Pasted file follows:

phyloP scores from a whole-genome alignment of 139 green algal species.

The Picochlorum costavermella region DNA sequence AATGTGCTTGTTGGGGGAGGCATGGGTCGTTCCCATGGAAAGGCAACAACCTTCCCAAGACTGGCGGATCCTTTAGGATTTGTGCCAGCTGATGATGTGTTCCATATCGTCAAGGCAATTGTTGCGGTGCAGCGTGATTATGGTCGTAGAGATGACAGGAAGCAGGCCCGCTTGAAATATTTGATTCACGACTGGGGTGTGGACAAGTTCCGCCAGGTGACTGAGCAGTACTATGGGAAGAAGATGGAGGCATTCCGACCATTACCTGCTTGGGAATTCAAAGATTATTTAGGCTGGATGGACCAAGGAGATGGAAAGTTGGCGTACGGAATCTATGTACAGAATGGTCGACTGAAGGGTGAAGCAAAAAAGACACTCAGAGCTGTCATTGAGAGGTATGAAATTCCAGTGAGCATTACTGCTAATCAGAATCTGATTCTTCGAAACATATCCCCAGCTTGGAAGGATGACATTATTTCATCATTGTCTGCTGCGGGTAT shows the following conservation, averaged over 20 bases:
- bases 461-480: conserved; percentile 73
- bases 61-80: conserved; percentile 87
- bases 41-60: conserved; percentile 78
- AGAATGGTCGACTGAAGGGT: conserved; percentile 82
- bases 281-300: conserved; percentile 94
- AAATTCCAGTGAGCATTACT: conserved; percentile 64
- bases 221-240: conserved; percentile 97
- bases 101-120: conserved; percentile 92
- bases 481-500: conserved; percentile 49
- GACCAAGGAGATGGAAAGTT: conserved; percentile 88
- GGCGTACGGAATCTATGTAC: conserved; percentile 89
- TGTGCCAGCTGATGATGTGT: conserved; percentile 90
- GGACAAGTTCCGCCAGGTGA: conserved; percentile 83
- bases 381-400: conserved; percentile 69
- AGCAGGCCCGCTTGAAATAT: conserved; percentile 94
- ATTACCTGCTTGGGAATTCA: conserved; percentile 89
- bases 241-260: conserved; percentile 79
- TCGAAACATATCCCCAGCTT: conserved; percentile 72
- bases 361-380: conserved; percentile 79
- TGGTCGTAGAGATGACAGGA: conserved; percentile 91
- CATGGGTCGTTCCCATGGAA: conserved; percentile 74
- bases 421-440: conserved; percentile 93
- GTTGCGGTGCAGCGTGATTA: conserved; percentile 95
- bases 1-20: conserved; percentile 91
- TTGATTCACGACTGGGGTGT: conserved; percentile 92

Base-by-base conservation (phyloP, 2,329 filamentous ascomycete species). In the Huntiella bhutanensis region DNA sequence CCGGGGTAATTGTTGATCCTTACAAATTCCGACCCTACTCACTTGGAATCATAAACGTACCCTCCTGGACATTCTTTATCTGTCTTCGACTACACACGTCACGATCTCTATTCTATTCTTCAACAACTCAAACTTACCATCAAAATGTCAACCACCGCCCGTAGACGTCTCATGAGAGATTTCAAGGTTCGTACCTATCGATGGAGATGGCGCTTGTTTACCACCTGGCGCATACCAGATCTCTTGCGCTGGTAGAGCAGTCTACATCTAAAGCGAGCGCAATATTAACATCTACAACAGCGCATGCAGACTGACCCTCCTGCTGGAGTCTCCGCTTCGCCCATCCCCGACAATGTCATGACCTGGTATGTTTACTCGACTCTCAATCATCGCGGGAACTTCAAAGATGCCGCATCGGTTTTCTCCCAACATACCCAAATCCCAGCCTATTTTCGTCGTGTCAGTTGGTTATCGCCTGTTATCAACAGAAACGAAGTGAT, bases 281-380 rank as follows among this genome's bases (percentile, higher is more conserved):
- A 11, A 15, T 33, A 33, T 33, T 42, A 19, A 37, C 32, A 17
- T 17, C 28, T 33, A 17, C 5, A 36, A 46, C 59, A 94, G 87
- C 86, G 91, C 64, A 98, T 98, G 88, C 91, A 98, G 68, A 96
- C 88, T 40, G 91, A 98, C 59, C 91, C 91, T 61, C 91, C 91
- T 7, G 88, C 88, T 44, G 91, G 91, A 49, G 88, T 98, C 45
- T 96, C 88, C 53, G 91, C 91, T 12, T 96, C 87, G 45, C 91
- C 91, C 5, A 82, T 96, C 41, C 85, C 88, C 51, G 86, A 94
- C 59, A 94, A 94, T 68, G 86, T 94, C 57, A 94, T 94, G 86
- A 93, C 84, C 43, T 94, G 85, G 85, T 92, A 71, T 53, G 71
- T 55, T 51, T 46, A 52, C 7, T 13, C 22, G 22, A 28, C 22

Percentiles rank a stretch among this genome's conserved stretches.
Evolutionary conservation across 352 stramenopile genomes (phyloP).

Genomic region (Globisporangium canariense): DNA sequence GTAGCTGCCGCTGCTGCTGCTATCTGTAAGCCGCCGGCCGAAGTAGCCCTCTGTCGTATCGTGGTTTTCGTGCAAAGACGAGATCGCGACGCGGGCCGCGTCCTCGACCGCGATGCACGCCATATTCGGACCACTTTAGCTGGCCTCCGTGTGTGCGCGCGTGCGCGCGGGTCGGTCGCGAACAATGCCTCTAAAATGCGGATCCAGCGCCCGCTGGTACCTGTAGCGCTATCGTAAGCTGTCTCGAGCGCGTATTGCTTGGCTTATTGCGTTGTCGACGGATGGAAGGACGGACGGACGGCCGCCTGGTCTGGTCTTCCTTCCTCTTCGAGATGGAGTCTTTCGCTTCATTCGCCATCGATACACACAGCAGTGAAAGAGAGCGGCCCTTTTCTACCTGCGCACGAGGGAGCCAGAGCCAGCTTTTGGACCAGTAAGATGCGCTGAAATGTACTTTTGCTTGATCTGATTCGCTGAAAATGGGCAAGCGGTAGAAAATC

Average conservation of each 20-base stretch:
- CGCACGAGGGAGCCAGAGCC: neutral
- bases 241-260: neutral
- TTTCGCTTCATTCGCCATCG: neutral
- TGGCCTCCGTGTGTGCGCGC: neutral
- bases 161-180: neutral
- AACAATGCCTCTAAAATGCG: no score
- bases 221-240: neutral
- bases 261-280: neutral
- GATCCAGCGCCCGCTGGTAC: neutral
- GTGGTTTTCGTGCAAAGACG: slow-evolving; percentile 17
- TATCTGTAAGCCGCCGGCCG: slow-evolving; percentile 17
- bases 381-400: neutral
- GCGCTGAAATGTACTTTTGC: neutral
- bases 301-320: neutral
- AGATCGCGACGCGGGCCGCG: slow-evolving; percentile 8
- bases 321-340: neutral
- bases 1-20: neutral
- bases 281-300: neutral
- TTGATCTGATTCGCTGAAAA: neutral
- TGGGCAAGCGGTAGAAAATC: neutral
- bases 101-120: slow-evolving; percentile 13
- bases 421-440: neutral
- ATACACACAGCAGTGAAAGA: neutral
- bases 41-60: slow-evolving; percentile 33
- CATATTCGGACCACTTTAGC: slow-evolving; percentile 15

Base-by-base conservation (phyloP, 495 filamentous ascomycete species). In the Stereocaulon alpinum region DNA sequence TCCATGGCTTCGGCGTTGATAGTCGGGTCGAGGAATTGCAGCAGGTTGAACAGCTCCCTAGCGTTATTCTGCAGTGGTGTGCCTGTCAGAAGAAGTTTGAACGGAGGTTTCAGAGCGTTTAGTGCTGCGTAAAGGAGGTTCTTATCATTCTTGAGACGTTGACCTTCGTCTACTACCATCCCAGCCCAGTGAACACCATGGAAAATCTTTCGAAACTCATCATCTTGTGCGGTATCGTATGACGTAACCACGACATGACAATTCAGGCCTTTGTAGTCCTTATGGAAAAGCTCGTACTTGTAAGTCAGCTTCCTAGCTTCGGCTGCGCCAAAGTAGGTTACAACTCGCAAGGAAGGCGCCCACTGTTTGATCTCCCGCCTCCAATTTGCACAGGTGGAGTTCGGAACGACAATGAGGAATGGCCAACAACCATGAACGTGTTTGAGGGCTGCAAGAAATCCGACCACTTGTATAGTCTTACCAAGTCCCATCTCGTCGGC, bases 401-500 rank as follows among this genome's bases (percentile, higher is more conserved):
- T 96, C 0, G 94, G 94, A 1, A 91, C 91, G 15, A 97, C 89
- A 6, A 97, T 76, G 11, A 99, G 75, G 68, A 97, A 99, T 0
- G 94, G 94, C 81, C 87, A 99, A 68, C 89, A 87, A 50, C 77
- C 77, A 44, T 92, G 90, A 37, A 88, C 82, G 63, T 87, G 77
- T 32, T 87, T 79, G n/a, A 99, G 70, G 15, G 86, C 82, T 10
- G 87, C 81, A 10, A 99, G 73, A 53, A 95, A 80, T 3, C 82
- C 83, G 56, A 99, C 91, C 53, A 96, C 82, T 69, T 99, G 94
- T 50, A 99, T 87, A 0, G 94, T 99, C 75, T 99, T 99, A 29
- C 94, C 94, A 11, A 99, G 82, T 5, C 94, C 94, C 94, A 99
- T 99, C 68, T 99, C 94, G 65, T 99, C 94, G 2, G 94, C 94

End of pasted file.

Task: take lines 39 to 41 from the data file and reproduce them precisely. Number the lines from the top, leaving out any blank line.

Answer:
Percentiles rank a stretch among this genome's conserved stretches.
Evolutionary conservation across 352 stramenopile genomes (phyloP).

Genomic region (Globisporangium canariense): DNA sequence GTAGCTGCCGCTGCTGCTGCTATCTGTAAGCCGCCGGCCGAAGTAGCCCTCTGTCGTATCGTGGTTTTCGTGCAAAGACGAGATCGCGACGCGGGCCGCGTCCTCGACCGCGATGCACGCCATATTCGGACCACTTTAGCTGGCCTCCGTGTGTGCGCGCGTGCGCGCGGGTCGGTCGCGAACAATGCCTCTAAAATGCGGATCCAGCGCCCGCTGGTACCTGTAGCGCTATCGTAAGCTGTCTCGAGCGCGTATTGCTTGGCTTATTGCGTTGTCGACGGATGGAAGGACGGACGGACGGCCGCCTGGTCTGGTCTTCCTTCCTCTTCGAGATGGAGTCTTTCGCTTCATTCGCCATCGATACACACAGCAGTGAAAGAGAGCGGCCCTTTTCTACCTGCGCACGAGGGAGCCAGAGCCAGCTTTTGGACCAGTAAGATGCGCTGAAATGTACTTTTGCTTGATCTGATTCGCTGAAAATGGGCAAGCGGTAGAAAATC